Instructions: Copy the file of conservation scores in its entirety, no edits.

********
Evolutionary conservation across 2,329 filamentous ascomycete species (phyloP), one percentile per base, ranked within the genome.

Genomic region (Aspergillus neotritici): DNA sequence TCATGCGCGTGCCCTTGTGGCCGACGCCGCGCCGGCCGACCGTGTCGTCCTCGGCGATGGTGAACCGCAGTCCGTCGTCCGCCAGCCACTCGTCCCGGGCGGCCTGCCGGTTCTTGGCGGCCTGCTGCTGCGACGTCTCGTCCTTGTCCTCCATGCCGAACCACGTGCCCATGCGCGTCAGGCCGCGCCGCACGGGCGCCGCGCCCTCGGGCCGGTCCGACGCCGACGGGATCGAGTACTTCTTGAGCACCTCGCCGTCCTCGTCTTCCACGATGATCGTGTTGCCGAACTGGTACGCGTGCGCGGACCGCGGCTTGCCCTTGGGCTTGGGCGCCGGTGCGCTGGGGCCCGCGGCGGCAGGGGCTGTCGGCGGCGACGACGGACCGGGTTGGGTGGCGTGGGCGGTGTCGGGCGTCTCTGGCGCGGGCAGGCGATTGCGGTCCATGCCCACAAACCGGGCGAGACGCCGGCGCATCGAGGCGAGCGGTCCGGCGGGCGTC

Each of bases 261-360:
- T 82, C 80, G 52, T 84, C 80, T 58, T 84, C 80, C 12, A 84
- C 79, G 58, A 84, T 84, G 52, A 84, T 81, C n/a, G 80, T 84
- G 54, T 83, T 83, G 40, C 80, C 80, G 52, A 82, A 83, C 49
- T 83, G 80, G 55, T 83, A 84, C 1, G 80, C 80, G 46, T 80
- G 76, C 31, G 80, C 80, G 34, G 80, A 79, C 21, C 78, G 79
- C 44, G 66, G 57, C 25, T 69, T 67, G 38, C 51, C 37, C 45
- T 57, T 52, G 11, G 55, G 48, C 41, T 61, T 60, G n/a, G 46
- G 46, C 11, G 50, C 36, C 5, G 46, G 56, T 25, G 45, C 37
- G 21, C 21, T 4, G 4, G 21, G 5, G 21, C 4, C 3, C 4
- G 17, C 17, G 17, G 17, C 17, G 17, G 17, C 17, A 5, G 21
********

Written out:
Evolutionary conservation across 2,329 filamentous ascomycete species (phyloP), one percentile per base, ranked within the genome.

Genomic region (Aspergillus neotritici): DNA sequence TCATGCGCGTGCCCTTGTGGCCGACGCCGCGCCGGCCGACCGTGTCGTCCTCGGCGATGGTGAACCGCAGTCCGTCGTCCGCCAGCCACTCGTCCCGGGCGGCCTGCCGGTTCTTGGCGGCCTGCTGCTGCGACGTCTCGTCCTTGTCCTCCATGCCGAACCACGTGCCCATGCGCGTCAGGCCGCGCCGCACGGGCGCCGCGCCCTCGGGCCGGTCCGACGCCGACGGGATCGAGTACTTCTTGAGCACCTCGCCGTCCTCGTCTTCCACGATGATCGTGTTGCCGAACTGGTACGCGTGCGCGGACCGCGGCTTGCCCTTGGGCTTGGGCGCCGGTGCGCTGGGGCCCGCGGCGGCAGGGGCTGTCGGCGGCGACGACGGACCGGGTTGGGTGGCGTGGGCGGTGTCGGGCGTCTCTGGCGCGGGCAGGCGATTGCGGTCCATGCCCACAAACCGGGCGAGACGCCGGCGCATCGAGGCGAGCGGTCCGGCGGGCGTC

Each of bases 261-360:
- T 82, C 80, G 52, T 84, C 80, T 58, T 84, C 80, C 12, A 84
- C 79, G 58, A 84, T 84, G 52, A 84, T 81, C n/a, G 80, T 84
- G 54, T 83, T 83, G 40, C 80, C 80, G 52, A 82, A 83, C 49
- T 83, G 80, G 55, T 83, A 84, C 1, G 80, C 80, G 46, T 80
- G 76, C 31, G 80, C 80, G 34, G 80, A 79, C 21, C 78, G 79
- C 44, G 66, G 57, C 25, T 69, T 67, G 38, C 51, C 37, C 45
- T 57, T 52, G 11, G 55, G 48, C 41, T 61, T 60, G n/a, G 46
- G 46, C 11, G 50, C 36, C 5, G 46, G 56, T 25, G 45, C 37
- G 21, C 21, T 4, G 4, G 21, G 5, G 21, C 4, C 3, C 4
- G 17, C 17, G 17, G 17, C 17, G 17, G 17, C 17, A 5, G 21